Vascular Closure Device Failure: Frequency and Implications: A Propensity-Matched Analysis
F. S. Resnic
Background— Vascular closure devices (VCDs) are effective in reducing the time to ambulation for patients undergoing cardiac catheterization procedures and in reducing the risk of vascular complications in selected patient cohorts. However, the frequency and consequence of failure of VCDs is not well defined.
Methods and Results— From a prospective registry of consecutive patients undergoing cardiac catheterization at our center, 9823 patients who received either a collagen plug-based (Angio-Seal) or a suture-based (Perclose) VCD were selected for the study. VCD failure was defined as unsuccessful deployment or failure to achieve hemostasis. Major vascular complication was defined as any retroperitoneal hemorrhage, limb ischemia, or any surgical repair. Minor vascular complication was defined as any groin bleeding, hematoma (≥5 cm), pseudoaneurysm, or arteriovenous fistula. Any vascular complication was defined as either a major or minor vascular complication. Among the 9823 patients in the study, VCD failed in 268 patients (2.7%; 2.3% diagnostic versus 3.0% percutaneous coronary intervention; P=0.029). Patients with VCD failure had significantly increased risk of any (6.7% versus 1.4%; P<0.0001), major (1.9% versus 0.6%; P=0.006), or minor (6.0% versus 1.1%; P<0.0001) vascular complication compared with the group with successful deployment of VCD. The increased risk of vascular complication was unchanged in a propensity score-matched cohort.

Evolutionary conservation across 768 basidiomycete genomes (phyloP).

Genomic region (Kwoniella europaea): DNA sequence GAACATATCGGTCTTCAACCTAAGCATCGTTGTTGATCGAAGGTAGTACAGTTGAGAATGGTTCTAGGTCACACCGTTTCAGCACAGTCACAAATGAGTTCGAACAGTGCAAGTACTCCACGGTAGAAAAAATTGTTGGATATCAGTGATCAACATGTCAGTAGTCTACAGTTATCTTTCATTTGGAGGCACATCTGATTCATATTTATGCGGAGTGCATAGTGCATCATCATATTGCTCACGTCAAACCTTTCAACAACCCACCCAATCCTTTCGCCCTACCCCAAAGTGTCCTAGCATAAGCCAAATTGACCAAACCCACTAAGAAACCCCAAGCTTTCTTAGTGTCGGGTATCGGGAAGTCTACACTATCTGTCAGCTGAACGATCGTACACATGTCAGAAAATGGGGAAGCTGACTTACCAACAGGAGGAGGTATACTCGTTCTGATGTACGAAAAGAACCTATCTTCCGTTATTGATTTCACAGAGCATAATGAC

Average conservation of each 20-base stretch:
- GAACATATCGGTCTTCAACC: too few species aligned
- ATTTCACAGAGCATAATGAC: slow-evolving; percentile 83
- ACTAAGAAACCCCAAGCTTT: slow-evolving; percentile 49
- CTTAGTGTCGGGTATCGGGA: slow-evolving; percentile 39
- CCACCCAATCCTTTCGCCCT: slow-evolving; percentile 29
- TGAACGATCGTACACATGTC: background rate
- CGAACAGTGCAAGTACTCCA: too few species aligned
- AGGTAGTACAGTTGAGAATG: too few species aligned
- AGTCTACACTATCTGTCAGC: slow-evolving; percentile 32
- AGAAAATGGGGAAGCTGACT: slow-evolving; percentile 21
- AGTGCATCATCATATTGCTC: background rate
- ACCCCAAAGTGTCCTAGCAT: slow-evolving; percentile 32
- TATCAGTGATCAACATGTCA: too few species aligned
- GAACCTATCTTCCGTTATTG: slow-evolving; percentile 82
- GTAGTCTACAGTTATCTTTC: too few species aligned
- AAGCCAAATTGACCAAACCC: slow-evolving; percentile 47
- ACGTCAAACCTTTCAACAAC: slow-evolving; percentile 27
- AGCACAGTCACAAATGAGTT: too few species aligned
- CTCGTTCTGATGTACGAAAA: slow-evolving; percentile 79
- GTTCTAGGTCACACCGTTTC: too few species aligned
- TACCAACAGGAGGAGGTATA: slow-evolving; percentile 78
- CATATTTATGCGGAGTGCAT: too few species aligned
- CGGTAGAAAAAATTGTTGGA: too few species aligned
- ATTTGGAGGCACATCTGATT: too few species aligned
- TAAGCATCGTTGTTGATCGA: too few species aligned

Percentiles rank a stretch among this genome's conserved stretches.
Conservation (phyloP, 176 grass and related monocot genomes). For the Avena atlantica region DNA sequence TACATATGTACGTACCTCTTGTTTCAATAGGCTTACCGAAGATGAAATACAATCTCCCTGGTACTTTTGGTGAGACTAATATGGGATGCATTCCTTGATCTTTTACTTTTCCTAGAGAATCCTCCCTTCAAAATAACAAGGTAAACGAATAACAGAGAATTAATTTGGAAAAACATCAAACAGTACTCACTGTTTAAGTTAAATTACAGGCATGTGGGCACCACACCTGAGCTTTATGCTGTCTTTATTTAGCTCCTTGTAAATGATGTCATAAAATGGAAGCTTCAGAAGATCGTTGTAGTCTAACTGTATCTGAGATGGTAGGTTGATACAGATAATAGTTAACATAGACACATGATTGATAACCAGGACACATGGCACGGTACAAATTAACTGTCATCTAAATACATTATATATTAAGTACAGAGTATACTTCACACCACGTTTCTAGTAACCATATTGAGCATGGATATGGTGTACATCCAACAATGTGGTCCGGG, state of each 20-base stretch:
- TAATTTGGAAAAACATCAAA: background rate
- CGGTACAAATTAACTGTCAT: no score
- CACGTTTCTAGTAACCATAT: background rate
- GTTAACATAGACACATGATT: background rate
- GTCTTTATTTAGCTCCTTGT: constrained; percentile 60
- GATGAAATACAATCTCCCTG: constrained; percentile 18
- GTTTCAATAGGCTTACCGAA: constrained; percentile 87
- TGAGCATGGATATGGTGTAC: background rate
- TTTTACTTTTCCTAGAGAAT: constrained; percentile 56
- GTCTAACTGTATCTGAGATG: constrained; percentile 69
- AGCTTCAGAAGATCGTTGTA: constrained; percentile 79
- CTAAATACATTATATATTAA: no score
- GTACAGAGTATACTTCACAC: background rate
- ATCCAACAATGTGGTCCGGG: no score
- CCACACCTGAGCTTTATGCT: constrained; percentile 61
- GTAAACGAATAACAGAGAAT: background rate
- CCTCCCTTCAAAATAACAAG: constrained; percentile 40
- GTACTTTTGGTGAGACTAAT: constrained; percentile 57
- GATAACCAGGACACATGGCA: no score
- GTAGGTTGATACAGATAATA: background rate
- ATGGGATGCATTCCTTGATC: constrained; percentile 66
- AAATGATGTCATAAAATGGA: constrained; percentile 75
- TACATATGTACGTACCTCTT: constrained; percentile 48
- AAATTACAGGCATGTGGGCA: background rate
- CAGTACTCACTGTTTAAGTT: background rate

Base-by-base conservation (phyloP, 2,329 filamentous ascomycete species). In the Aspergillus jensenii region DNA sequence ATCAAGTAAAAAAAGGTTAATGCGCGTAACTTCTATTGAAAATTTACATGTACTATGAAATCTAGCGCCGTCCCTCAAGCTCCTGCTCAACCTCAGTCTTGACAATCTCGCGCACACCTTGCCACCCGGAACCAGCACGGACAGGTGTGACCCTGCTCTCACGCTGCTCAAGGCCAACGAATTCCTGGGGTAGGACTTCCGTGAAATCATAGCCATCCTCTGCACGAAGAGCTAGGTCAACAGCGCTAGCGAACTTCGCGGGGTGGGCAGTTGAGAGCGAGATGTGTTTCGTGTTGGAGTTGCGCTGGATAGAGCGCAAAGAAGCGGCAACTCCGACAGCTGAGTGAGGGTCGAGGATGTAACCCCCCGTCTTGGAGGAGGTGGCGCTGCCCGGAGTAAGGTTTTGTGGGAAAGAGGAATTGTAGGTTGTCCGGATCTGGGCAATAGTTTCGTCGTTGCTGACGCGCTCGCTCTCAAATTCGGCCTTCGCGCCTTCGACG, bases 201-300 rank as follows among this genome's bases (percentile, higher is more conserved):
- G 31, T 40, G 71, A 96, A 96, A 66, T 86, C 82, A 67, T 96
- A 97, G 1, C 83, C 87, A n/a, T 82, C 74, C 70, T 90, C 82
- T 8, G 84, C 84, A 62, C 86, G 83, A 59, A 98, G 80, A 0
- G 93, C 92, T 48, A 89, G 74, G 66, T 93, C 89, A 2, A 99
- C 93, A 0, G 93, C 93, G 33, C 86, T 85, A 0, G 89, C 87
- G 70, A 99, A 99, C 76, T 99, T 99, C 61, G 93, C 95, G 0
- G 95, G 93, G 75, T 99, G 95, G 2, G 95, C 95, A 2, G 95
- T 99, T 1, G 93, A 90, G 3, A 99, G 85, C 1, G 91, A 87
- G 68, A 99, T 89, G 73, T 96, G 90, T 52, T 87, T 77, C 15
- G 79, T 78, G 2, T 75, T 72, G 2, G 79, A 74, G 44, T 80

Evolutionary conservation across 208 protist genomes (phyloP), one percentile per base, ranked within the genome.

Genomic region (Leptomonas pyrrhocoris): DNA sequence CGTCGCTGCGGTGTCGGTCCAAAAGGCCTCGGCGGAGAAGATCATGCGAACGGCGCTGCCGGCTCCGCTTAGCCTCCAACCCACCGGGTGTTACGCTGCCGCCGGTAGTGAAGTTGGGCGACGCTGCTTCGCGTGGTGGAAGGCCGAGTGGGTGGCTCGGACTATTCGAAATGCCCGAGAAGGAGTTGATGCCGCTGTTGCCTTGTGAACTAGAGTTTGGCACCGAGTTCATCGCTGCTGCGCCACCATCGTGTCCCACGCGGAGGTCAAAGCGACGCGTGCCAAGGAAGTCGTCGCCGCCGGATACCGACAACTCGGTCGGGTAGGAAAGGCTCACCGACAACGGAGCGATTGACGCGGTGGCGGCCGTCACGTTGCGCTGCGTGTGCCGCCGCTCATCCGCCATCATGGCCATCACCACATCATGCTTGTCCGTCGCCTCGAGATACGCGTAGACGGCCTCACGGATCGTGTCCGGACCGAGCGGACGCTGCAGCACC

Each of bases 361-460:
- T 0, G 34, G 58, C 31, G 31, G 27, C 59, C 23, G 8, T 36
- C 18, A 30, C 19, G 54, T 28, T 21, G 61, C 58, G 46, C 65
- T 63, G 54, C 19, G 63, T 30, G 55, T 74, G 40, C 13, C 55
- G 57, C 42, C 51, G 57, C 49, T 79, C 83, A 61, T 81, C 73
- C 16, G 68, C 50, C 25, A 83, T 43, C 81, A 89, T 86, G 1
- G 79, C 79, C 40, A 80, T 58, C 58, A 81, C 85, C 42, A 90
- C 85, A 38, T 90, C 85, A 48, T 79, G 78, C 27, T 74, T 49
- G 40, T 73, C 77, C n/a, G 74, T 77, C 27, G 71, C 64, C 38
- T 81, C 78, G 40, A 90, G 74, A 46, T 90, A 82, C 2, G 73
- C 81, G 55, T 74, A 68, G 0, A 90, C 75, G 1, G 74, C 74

Conclusions— In contemporary practice, VCD failure is rare, but when it does fail, it is associated with a significant increase in the risk of vascular complications. Patients with VCD failure should be closely monitored.